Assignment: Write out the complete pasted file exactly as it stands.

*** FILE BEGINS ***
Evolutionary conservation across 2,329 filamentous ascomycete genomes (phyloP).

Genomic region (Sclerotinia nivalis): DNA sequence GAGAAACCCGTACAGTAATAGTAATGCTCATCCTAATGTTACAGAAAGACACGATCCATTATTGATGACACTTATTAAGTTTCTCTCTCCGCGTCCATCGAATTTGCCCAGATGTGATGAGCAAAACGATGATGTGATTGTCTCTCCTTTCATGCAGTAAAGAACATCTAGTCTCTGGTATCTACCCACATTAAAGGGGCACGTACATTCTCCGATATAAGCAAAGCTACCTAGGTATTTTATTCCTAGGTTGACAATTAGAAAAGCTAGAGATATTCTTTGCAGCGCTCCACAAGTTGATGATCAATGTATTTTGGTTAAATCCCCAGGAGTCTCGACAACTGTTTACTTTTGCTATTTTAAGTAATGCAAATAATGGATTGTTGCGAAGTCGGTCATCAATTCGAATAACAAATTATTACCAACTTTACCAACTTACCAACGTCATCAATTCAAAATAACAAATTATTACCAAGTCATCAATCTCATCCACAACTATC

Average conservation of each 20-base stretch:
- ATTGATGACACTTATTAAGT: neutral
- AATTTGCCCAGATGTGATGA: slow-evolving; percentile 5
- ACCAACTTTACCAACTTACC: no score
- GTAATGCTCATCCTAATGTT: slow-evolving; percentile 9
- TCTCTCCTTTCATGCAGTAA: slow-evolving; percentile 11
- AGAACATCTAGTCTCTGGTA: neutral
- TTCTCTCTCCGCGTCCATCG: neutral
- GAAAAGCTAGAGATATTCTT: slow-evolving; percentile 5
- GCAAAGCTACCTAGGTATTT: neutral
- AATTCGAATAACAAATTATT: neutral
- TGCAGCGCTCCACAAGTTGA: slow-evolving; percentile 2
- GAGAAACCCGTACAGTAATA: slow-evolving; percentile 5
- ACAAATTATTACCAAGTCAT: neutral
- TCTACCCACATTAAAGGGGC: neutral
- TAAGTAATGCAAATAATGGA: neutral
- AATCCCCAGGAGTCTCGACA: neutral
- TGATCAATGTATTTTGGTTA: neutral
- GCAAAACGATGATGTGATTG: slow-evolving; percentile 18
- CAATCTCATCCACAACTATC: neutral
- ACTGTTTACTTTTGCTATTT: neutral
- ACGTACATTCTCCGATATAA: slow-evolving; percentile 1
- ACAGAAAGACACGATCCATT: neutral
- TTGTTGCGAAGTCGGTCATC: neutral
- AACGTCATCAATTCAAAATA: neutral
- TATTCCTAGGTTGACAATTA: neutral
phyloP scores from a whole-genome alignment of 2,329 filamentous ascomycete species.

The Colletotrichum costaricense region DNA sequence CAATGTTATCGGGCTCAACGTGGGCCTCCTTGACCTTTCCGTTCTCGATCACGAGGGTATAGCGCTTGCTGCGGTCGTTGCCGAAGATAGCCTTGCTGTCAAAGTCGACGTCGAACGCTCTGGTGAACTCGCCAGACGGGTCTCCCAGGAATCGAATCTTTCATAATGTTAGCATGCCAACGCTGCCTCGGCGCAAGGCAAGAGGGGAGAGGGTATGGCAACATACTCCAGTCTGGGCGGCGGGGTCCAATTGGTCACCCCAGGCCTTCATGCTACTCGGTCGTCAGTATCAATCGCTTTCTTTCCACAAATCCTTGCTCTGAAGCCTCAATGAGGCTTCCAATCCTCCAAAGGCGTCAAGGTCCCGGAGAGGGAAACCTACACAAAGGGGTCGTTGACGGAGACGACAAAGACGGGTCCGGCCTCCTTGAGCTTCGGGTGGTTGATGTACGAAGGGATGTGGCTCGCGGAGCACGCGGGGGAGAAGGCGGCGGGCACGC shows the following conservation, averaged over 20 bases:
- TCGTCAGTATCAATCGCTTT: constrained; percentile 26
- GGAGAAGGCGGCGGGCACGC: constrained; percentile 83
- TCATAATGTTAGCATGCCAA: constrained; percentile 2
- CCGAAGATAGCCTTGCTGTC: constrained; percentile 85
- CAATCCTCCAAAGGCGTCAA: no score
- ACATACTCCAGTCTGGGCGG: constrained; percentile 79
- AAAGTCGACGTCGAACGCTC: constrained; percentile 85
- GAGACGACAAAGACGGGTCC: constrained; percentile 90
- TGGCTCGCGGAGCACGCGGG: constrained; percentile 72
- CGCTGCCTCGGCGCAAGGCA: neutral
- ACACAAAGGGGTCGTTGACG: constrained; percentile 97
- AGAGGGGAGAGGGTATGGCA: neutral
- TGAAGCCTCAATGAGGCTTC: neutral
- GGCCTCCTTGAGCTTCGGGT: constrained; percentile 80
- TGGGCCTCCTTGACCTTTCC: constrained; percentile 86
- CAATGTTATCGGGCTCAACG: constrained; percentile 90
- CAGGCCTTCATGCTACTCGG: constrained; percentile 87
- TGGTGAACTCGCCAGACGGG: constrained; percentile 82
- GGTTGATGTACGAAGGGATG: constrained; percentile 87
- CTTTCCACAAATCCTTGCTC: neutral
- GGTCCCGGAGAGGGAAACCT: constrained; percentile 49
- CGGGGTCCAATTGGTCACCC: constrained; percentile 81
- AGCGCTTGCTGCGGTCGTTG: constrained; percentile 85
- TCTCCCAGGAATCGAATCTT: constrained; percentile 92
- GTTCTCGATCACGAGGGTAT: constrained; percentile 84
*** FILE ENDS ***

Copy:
Evolutionary conservation across 2,329 filamentous ascomycete genomes (phyloP).

Genomic region (Sclerotinia nivalis): DNA sequence GAGAAACCCGTACAGTAATAGTAATGCTCATCCTAATGTTACAGAAAGACACGATCCATTATTGATGACACTTATTAAGTTTCTCTCTCCGCGTCCATCGAATTTGCCCAGATGTGATGAGCAAAACGATGATGTGATTGTCTCTCCTTTCATGCAGTAAAGAACATCTAGTCTCTGGTATCTACCCACATTAAAGGGGCACGTACATTCTCCGATATAAGCAAAGCTACCTAGGTATTTTATTCCTAGGTTGACAATTAGAAAAGCTAGAGATATTCTTTGCAGCGCTCCACAAGTTGATGATCAATGTATTTTGGTTAAATCCCCAGGAGTCTCGACAACTGTTTACTTTTGCTATTTTAAGTAATGCAAATAATGGATTGTTGCGAAGTCGGTCATCAATTCGAATAACAAATTATTACCAACTTTACCAACTTACCAACGTCATCAATTCAAAATAACAAATTATTACCAAGTCATCAATCTCATCCACAACTATC

Average conservation of each 20-base stretch:
- ATTGATGACACTTATTAAGT: neutral
- AATTTGCCCAGATGTGATGA: slow-evolving; percentile 5
- ACCAACTTTACCAACTTACC: no score
- GTAATGCTCATCCTAATGTT: slow-evolving; percentile 9
- TCTCTCCTTTCATGCAGTAA: slow-evolving; percentile 11
- AGAACATCTAGTCTCTGGTA: neutral
- TTCTCTCTCCGCGTCCATCG: neutral
- GAAAAGCTAGAGATATTCTT: slow-evolving; percentile 5
- GCAAAGCTACCTAGGTATTT: neutral
- AATTCGAATAACAAATTATT: neutral
- TGCAGCGCTCCACAAGTTGA: slow-evolving; percentile 2
- GAGAAACCCGTACAGTAATA: slow-evolving; percentile 5
- ACAAATTATTACCAAGTCAT: neutral
- TCTACCCACATTAAAGGGGC: neutral
- TAAGTAATGCAAATAATGGA: neutral
- AATCCCCAGGAGTCTCGACA: neutral
- TGATCAATGTATTTTGGTTA: neutral
- GCAAAACGATGATGTGATTG: slow-evolving; percentile 18
- CAATCTCATCCACAACTATC: neutral
- ACTGTTTACTTTTGCTATTT: neutral
- ACGTACATTCTCCGATATAA: slow-evolving; percentile 1
- ACAGAAAGACACGATCCATT: neutral
- TTGTTGCGAAGTCGGTCATC: neutral
- AACGTCATCAATTCAAAATA: neutral
- TATTCCTAGGTTGACAATTA: neutral
phyloP scores from a whole-genome alignment of 2,329 filamentous ascomycete species.

The Colletotrichum costaricense region DNA sequence CAATGTTATCGGGCTCAACGTGGGCCTCCTTGACCTTTCCGTTCTCGATCACGAGGGTATAGCGCTTGCTGCGGTCGTTGCCGAAGATAGCCTTGCTGTCAAAGTCGACGTCGAACGCTCTGGTGAACTCGCCAGACGGGTCTCCCAGGAATCGAATCTTTCATAATGTTAGCATGCCAACGCTGCCTCGGCGCAAGGCAAGAGGGGAGAGGGTATGGCAACATACTCCAGTCTGGGCGGCGGGGTCCAATTGGTCACCCCAGGCCTTCATGCTACTCGGTCGTCAGTATCAATCGCTTTCTTTCCACAAATCCTTGCTCTGAAGCCTCAATGAGGCTTCCAATCCTCCAAAGGCGTCAAGGTCCCGGAGAGGGAAACCTACACAAAGGGGTCGTTGACGGAGACGACAAAGACGGGTCCGGCCTCCTTGAGCTTCGGGTGGTTGATGTACGAAGGGATGTGGCTCGCGGAGCACGCGGGGGAGAAGGCGGCGGGCACGC shows the following conservation, averaged over 20 bases:
- TCGTCAGTATCAATCGCTTT: constrained; percentile 26
- GGAGAAGGCGGCGGGCACGC: constrained; percentile 83
- TCATAATGTTAGCATGCCAA: constrained; percentile 2
- CCGAAGATAGCCTTGCTGTC: constrained; percentile 85
- CAATCCTCCAAAGGCGTCAA: no score
- ACATACTCCAGTCTGGGCGG: constrained; percentile 79
- AAAGTCGACGTCGAACGCTC: constrained; percentile 85
- GAGACGACAAAGACGGGTCC: constrained; percentile 90
- TGGCTCGCGGAGCACGCGGG: constrained; percentile 72
- CGCTGCCTCGGCGCAAGGCA: neutral
- ACACAAAGGGGTCGTTGACG: constrained; percentile 97
- AGAGGGGAGAGGGTATGGCA: neutral
- TGAAGCCTCAATGAGGCTTC: neutral
- GGCCTCCTTGAGCTTCGGGT: constrained; percentile 80
- TGGGCCTCCTTGACCTTTCC: constrained; percentile 86
- CAATGTTATCGGGCTCAACG: constrained; percentile 90
- CAGGCCTTCATGCTACTCGG: constrained; percentile 87
- TGGTGAACTCGCCAGACGGG: constrained; percentile 82
- GGTTGATGTACGAAGGGATG: constrained; percentile 87
- CTTTCCACAAATCCTTGCTC: neutral
- GGTCCCGGAGAGGGAAACCT: constrained; percentile 49
- CGGGGTCCAATTGGTCACCC: constrained; percentile 81
- AGCGCTTGCTGCGGTCGTTG: constrained; percentile 85
- TCTCCCAGGAATCGAATCTT: constrained; percentile 92
- GTTCTCGATCACGAGGGTAT: constrained; percentile 84